It would have taken no less a person than Gotabaya Rajapaksa, with Mahinda Rajapaksa as prime minister, to reverse the process. But here a distinction must be made between the Geneva encounters of 2012, 2013, and 2014 — years of defeat, as Dayan Jayatilleka calls them — and the steps underlined in his speech by Dinesh Gunawardena.
If the defeats of the second Mahinda regime led to Mangala’s capitulation in 2015, the anger against the Mangala-Chandrika-Ranil troika led to a restoration to how things had been prior to the succession of diplomatic defeats in the second Mahinda regime. In other words, what we’re seeing here is the situation that existed prior to those defeats; that was a time when we won in Geneva, with Dr Jayatilleka at the helm.
What we need is that kind of victory: the kind which comes out not from brandishing sovereignty with mad abandon, but from playing the game well internationally while preserving the self-respect of the nation. So the moment is ours, and depending on how we handle it we can play the ball or lose it. If we lose, it will come back full circle and we’ll be forced to kowtow. And if we kowtow, popular resentment will again fuel a reversal.
A never ending cycle like this has to be stopped, if at all in the interests of the country. To do so necessitates a delicate balancing act in which the exigencies of national reconciliation and the imperatives of national sovereignty are reconciled. Personally, I don’t think that with a Foreign Minister like Dinesh Gunawardena — a person praised again and again by the likes of Dr Dayan — this is going to be mission impossible.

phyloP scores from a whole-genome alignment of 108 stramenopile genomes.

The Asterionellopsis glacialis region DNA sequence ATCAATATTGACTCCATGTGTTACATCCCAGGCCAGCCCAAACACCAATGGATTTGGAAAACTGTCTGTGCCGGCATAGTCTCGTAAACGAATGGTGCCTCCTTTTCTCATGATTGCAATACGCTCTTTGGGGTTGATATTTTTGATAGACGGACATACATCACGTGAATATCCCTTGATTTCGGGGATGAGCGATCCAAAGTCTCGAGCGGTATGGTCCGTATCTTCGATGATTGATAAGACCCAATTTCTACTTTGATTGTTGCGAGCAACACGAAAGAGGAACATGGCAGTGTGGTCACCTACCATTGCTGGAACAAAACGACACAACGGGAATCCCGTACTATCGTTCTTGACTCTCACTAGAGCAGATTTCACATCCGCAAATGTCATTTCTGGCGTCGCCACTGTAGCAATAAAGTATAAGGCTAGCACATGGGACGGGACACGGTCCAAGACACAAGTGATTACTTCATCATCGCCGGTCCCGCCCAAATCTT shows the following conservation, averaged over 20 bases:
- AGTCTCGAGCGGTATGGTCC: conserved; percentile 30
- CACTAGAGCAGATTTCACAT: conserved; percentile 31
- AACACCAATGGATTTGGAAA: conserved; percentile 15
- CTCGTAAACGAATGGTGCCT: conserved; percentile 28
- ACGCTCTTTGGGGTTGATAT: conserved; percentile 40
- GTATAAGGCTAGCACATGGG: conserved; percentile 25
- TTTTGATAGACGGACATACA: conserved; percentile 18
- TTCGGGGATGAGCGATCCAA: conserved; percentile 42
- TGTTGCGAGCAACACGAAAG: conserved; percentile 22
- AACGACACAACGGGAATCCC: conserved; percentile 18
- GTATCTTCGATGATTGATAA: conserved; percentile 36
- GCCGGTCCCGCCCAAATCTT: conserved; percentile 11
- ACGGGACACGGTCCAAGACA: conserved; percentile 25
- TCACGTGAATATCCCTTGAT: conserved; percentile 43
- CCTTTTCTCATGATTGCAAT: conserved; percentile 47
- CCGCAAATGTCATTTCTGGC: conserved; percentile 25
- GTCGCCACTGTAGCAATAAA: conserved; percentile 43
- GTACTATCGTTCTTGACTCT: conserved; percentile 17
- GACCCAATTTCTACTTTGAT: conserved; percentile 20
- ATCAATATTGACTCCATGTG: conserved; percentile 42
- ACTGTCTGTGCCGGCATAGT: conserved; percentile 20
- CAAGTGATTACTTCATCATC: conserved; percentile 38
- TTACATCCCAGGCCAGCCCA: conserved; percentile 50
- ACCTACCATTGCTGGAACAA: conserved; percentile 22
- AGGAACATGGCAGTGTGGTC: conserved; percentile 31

All it takes for foreign affairs to prosper is a person like Dinesh or Lakshman Kadirgamar at the top, and all it takes for them to sour is a guy who either rails against the international community or subscribes unconditionally to the terms and conditions set down by that community. As of now Mr Gunawardena has implied that he’s neither of these, as witness the Ministry’s response to the Swiss Embassy fiasco, and it would do well if his office toes that line as a matter of policy. This is a victory we’ve won, and a victory we can lose. We can’t afford defeat. Not now.
So how do we keep the victory? Mr Gunawardena not unjustifiably referred to the vast strides the Rajapaksa government made after the war, while soberly observing that Sri Lanka never entertained illusions of the end of war converting to a lasting peace. The speech was in itself a deft balancing act: since May 2009 “not a bullet has been fired in the name of separatist terrorism”, yet the country urgently requires “certain reviews and strengthening of existing structures.”
The thrust is both rational and firm: we need to consolidate what we have, but not at the cost of sovereignty or territorial integrity. We have the resources to do what it takes to restore reconciliation, and we are not going to cede space for non-local actors to do what the legislature and judiciary should do. By violating certain norms, the previous regime made commitments that were “impractical, unconstitutional, and undeliverable.” The task of this government is thus to regain the country’s trust in the international system, and its credibility in the eyes of the world.
In other words, the task devolved on the new government is not one of satisfying a need for gung-ho jingoistic euphoria. In the years following the war victory such a battle cry could be, if not justified, at least validated by the popular mood. In 2020, the new decade, people are not as ruffled by such a mood and as such the government has the perfect opportunity to do what Mangala, Chandrika, and Ranil couldn’t do.
If reconciliation in post-war Sri Lanka has always been about wrong tactics and right intentions, the previous government, at least in the eyes of commentators like Dr Jayatilleka, caved into wrong tactics and wrong intentions. It was a blunder from which we had to recover, and the only way to recover was by discarding it. The manner of discarding it may be open to debate — what, at the end of the day, isn’t open to debate? — but the crux of the matter is that by abandoning it, we have opened ourselves to new strategies, tactics, and intentions. The moment is thus all ours.
The writer can be reached at firstname.lastname@example.org